Meetups This Week

We have a great collection of eight Quantified Self meetups getting together this week.

Turin will be having their first ever meetup and will feature toolmaker/researcher talks by Alessandro Marcengo on specch.io, a personal data analysis tool and Massimo Zedda on Lifepitch, an emotional history tracker. They will also have talks by Amon Rapp on the current state of QS tools and by Luana Donetti on user interfaces for QS tools.

In Zürich, they will have a discussion on ethics, using Stefan Selke’s Lifelogging and Dave Eggers’ The Circle as starting points. Belfast will have a researcher talk from Dr. Brian Murphy on language and the brain and toolmaker talks from Jawbone and AppAttic. Lastly, Auckland will have a researcher talk from Dr. Karen Day on health informatics.

To see when the next meetup in your area is, check the full list of the over 100 QS meetup groups in the right sidebar. Don’t see one near you? Why not start your own!

If you organize a QS meetup, please post pictures of your event to the Meetup website. We love seeing them.

Tuesday, April 14
Belfast, Northern Ireland
Lansing, Michigan
London, England
Zürich, Switzerland

Wednesday, April 15
Auckland, New Zealand
Denton, Texas

Thursday, April 16
Geneva, Switzerland
Torino, Italy

Plus, here are a couple photos from last week’s meeting in Seattle courtesy of Eric Jain.

Dana Lewis Jin Kim

Posted in Meetups | Tagged , | Leave a comment

What We Are Reading

WWAR_Header

I’m filling in for Ernesto. I hope you enjoy this week’s list of articles and visualizations!

Articles

Don’t Relax: Uncomfortability Is The New Convenience by Adele Peters. This article looks at some products where a tolerable level of inconvenience is built into the design that prompts healthy actions or occasions for reflection.

Using Biometric Data to Make Simple Objects Come to Life by Liz Stinson. A whimsical project on display at Dublin Science Gallery’s Life Logging exhibition uses household objects to reflect and amplify the signals from your body.

The High Price of Precision Healthcare by Joseph Guinto. This is a fairly in-depth article on the relationship between drug and insurance companies and what happens when drug companies are given incentives for developing medicine for smaller populations. Not a breezy read by any means, but important for understanding the unintended consequences of changes made to the American healthcare system.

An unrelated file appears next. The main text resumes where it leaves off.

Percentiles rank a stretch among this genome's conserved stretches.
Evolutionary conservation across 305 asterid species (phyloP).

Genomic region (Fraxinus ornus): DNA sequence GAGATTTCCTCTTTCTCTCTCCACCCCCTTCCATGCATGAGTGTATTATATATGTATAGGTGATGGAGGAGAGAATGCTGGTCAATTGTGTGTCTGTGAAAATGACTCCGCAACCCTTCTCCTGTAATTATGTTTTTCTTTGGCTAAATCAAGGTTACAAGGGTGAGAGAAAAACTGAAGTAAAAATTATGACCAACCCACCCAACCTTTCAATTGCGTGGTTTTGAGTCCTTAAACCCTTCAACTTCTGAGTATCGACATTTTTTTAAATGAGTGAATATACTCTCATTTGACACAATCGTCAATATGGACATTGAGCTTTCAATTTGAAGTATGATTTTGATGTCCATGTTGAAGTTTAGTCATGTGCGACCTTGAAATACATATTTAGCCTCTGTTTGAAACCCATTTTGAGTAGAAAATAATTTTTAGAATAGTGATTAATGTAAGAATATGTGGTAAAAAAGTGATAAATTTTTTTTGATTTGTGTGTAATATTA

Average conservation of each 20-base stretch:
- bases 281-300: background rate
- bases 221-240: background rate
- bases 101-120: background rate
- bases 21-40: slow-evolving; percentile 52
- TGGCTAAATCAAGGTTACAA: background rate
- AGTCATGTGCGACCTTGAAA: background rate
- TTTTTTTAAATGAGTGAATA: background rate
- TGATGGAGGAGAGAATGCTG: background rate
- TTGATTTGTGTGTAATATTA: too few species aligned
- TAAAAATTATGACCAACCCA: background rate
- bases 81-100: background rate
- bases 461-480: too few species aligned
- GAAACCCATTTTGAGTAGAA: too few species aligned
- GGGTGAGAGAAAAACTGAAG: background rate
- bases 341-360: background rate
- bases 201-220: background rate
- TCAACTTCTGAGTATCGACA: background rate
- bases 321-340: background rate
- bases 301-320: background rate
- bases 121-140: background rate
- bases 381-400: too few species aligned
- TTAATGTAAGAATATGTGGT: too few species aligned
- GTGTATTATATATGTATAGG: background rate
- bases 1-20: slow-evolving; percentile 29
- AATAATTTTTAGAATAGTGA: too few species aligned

If Algorithms Know All, How Much Should Humans Help? by Steve Lohr. An exploration of a quandary that arises from machine learning methods. At what point do the automatic, self-learning processes mature to the point where any human intervention for correction is seen as injecting sullying “human bias.”

Show&Tell

Networking the Coffee Maker by David Taylor. A fun, little project using an ElectricImp micro-controller to track when the office coffee pot was brewing. The author helpfully includes his code.

Using 750words.com and self-quantification by Morris Villarroel. Morris has been using 750words.com for the past three months and reflects on his previous attempts to use the service consistently and how he uses it now.

Visualizations

tDCS_graph-1024x749

My brain on electricity: a 130 day tDCS experiment. This is a fascinating self-experiment where the author tries different tDCS montages while doing thirty minutes of dual n-back training.
2v6or29

My Path to Sobriety by ERAU. From Reddit, the poster shares the data from an effort to reduce one’s alcohol consumption.

Access Links

Open Humans Aims to Be the Social Network for Science Volunteerism
Los Angeles Unveils Dashboard to Measure Sustainability Efforts
Who Owns Your Data?

From the Forum

Hardware Startup: Tracking Your Hydration
Five years of weight tracking
QS Research – 5 minute survey!
Zeo Sleep Monitor
Google Fit

Posted in What We're Reading | Tagged , , , , , , , , , , , , , | Leave a comment

QS15 Conference Preview: Valerie Lanard on Quitting TV

On June 18-20 we’ll be hosting the QS15 Conference & Activate Expo in San Francisco at the beautiful Fort Mason Center. This will be a very special year with two days of inspiring talks, demos, and discussion with your fellow self-trackers and toolmakers, plus a third day dedicated to the Activate Exposition. As we start to fill out our program we’ll be highlighting speakers, discussion leaders, sponsors, and attendees here.

vlanard_head_b_n_w_sm-2We are excited to welcome Valerie Lanard as a presenter our upcoming QS Conference & Activate Expo. Like many in our community, Valerie has been tracking a variety of her health and fitness data and was pleased to find out “that there others like her” when she discovered the Quantified Self. Currently Valerie is working on Gigabody.com, a streaming fitness video service designed to help with regular exercise. She also has a keen interest in habits, health & fitness tracking, wearable devices, lifelogging.

At the QS15 Conference Valerie will be talking about her fascinating project to quit TV for thirty days. In August of 2014, Valerie committed to quitting TV and focused on how her environment and triggers reinforced a behavior she felt “locked into.” In her show&tell talk she will be sharing her process, what ended up replacing all her TV time, and lessons she learned about herself when she was able to break the habit.

teaser_graph-2

We also spoke with Valerie about what she’s looking forward to at the conference and she mentioned she’s excited to see new tools and devices as well as the opportunity to meet new QS community members:

I cannot wait to see the new crop of devices and QS companies at the conference – I feel like a kid in a candy store every year. But I’m just as excited to talk about the latest health tracking APIs, and meet smart, like-minded folks from the community. Come say hi!

If you’re interested in meeting and learning from interesting and engaged people like Valerie then register now for the QS15 Conference & Expo.

Register now!

Posted in Conference, QS15 | Tagged , , , , , | Leave a comment

Communities, Climate, Environment, and Health

Today, we are participating in the “Data and Innovation at the Climate-Health Nexus” panel hosted by the White House Office of Science and Technology Policy. When we’ve spoken to people about this meeting the reaction we tend to receive is, “What does Quantified Self have to do with climate change?” It’s a valid question, and one we hope to answer during the panel. Today we wanted to take some time here to talk about why we’re a part of this important conversation.